2. Export your model with a new UV set for lightmapping as a new version of your model named something different from the original model.
  3. Import and select your original Model in Maya (be sure not to include import path info in your namespaces)
  4. Go to the Polygon Menu set
  5. Open the Window Menu -> UV Texture Editor to see your current UVs
  6. Go to Create UVs Menu -> UV Set Editor
  7. With your model selected click New in the UV Set Editor to create a 2nd UV set
  8. Select and rename your 2nd UV set to whatever you want in the UV Set Editor
  9. Import the new model with the new UV set being certain to have no overlapping UV’s all contained in the 0 to 1 UV co-ordinate space
  10. Make sure your two models are occupying the exact same space with all transform nodes like translation, rotation and scale values being the exactly the same
  11. Select the new model in Maya and be sure it’s UV is set selected in the UV Set Editor
  12. Shift select the old model in Maya (you may need to do this in the Outliner) and be sure it’s 2nd UV is set selected in the UV Set Editor
  13. In the Polygon Menu Set goto the Mesh Menu -> Transfer Attributes Options
  14. Reset the Transfer Attributes Options settings to default by File -> reset Settings within the Transfer Attributes Menus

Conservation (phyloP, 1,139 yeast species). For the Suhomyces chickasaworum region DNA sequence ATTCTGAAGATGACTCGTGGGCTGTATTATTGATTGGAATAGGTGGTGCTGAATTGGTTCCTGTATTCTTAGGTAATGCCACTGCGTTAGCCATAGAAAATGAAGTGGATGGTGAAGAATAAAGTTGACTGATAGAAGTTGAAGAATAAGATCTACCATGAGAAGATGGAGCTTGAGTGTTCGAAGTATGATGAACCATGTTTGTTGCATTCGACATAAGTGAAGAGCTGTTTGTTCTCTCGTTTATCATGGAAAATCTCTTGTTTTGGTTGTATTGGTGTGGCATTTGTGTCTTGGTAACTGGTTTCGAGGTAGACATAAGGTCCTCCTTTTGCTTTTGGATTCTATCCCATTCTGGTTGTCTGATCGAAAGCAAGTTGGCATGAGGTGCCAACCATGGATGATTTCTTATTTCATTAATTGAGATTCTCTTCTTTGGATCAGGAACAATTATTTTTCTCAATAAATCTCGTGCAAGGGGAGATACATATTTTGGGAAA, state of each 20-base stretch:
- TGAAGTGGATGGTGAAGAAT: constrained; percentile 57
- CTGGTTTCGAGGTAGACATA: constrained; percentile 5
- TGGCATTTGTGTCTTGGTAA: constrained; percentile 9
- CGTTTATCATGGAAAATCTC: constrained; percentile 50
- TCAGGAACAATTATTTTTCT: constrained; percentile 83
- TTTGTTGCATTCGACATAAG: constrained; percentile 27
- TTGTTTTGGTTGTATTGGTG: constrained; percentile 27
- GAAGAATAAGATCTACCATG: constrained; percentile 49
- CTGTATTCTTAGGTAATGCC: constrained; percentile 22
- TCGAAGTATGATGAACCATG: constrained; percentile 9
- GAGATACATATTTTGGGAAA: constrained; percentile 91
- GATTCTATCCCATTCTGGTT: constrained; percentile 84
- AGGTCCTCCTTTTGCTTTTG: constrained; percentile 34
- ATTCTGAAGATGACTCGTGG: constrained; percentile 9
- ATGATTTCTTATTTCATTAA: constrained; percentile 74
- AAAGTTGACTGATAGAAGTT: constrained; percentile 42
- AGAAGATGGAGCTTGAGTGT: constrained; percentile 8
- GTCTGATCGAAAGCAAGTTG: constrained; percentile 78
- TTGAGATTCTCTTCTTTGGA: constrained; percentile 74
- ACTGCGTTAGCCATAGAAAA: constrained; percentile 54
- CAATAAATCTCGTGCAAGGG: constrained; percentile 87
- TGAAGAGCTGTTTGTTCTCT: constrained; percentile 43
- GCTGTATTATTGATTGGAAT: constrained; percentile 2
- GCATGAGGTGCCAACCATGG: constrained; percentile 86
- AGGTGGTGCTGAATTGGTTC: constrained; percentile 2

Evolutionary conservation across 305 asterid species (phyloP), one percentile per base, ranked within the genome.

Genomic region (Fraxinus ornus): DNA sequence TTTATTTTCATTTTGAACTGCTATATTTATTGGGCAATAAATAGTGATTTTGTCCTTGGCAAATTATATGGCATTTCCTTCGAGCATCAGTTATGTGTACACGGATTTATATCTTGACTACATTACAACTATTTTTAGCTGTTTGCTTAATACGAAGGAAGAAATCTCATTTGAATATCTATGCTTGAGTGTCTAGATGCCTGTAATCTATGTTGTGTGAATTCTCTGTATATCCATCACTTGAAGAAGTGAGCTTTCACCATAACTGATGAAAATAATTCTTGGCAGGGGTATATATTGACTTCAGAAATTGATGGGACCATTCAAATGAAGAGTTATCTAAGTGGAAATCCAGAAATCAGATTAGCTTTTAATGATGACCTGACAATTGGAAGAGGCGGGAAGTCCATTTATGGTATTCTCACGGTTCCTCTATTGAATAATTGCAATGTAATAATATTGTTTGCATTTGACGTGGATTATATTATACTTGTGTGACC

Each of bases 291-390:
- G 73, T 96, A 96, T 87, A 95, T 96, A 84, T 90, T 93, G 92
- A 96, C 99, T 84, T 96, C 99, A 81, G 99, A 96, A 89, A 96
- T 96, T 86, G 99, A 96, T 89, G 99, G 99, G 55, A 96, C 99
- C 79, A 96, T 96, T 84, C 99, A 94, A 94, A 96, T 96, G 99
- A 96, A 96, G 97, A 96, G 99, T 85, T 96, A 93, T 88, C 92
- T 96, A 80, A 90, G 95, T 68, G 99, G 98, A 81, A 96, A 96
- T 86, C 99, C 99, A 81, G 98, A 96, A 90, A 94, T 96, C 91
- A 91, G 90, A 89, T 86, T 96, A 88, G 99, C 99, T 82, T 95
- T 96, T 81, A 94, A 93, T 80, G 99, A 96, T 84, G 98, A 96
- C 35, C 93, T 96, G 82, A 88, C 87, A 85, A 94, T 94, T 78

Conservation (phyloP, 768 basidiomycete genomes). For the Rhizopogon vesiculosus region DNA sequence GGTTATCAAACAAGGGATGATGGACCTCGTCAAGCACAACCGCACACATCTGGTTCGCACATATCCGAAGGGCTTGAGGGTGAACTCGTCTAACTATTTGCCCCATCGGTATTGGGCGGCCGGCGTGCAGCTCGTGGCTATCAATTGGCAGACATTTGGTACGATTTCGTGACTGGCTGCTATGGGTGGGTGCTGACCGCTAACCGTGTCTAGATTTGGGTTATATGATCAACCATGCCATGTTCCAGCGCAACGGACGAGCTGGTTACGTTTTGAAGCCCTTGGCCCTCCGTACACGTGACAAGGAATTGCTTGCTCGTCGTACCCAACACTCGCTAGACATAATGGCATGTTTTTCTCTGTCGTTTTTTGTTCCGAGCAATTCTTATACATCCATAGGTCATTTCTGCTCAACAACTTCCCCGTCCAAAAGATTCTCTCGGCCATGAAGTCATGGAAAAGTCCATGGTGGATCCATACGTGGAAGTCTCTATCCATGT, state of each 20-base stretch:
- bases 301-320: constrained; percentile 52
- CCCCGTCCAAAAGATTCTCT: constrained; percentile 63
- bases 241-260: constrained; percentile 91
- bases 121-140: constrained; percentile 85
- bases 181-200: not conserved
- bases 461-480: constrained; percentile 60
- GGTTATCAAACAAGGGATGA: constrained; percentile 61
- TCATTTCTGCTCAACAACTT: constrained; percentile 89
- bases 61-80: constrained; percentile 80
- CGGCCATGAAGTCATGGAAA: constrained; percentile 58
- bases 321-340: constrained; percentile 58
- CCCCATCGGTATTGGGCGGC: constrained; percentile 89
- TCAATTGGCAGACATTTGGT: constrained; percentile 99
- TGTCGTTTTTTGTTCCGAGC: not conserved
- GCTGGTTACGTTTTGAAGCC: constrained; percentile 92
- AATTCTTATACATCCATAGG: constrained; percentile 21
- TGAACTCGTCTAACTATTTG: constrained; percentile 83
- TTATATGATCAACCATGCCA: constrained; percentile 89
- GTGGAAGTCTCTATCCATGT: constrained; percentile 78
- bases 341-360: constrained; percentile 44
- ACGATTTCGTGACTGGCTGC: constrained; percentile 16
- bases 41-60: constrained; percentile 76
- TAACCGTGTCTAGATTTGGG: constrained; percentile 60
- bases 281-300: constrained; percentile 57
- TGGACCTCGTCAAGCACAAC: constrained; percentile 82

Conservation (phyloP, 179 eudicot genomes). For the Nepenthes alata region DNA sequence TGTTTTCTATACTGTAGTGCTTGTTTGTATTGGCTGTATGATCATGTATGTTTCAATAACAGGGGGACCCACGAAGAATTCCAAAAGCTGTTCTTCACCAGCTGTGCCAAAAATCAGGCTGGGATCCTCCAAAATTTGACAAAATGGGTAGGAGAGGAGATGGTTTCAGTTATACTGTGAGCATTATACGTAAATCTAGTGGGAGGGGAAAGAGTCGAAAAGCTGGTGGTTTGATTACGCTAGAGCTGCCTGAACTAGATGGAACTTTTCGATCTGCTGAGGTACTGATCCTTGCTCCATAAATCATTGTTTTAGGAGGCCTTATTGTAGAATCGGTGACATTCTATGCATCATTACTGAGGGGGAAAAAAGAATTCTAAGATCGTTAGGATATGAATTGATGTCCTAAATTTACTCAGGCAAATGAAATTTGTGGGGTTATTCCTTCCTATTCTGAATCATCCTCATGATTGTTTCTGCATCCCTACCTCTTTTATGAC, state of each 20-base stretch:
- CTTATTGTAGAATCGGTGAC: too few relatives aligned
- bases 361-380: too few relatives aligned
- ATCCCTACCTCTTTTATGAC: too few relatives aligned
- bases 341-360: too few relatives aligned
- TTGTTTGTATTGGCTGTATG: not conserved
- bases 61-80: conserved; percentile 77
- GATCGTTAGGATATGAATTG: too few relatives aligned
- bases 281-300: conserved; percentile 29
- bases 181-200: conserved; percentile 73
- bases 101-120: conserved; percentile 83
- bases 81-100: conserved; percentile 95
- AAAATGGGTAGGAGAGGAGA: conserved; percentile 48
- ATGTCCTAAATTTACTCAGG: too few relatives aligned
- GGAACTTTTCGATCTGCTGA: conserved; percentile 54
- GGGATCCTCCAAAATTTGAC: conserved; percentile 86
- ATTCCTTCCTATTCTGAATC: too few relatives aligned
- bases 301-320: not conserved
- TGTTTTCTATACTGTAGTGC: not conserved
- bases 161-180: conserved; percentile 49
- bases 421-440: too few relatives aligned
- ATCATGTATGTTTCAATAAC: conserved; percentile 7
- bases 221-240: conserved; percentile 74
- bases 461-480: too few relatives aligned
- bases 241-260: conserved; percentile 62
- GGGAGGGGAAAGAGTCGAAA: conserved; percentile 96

15. Set Attributes to Transfer all to -> Off except for UV Sets to -> Current
  16. Set Attribute Settings to -> Sample Space Topology with the rest of the options at default
  17. Click Transfer at the bottom of the Transfer Attributes Options
  18. Delete non-deformer history on the models or the UVs will break by going to the Edit menu -> Delete by Type -> Non-Deformer History
  19. Select the original 3D model’s 2nd UV set in the UV Set Editor window and look at the UV Texture Editor window to see it the UV’s are correct
  20. Export your FBX with it’s new 2nd UV set
  21. Import the Asset back into Unity
  22. Select the FBX in the Unity Project Editor window
  23. Uncheck Generate Lightmap UVs in the FBXImporter Inspector settings.
  24. Re-bake Lightmaps

Once you have added your own 2nd UV sets for Unity lightmapping there will be no lightmap differences between projects in Mac and PC Unity Editors! You will have ultimate control over how 2nd UV space is packed which is great for keeping down vertex counts from your 2nd UV sets, minimize mipmap bleeding and maintain consistent lightmap results!

Keep an eye out for more tutorials on UV and Lightmap troubleshooting in Unity coming in the near future on the Infrared5 blog! You can also play Brass Monkey’s Monkey Golf to see our bear examples in action.

-Elliott Mitchell

@mrt3d on Twitter

@infrared5 on Twitter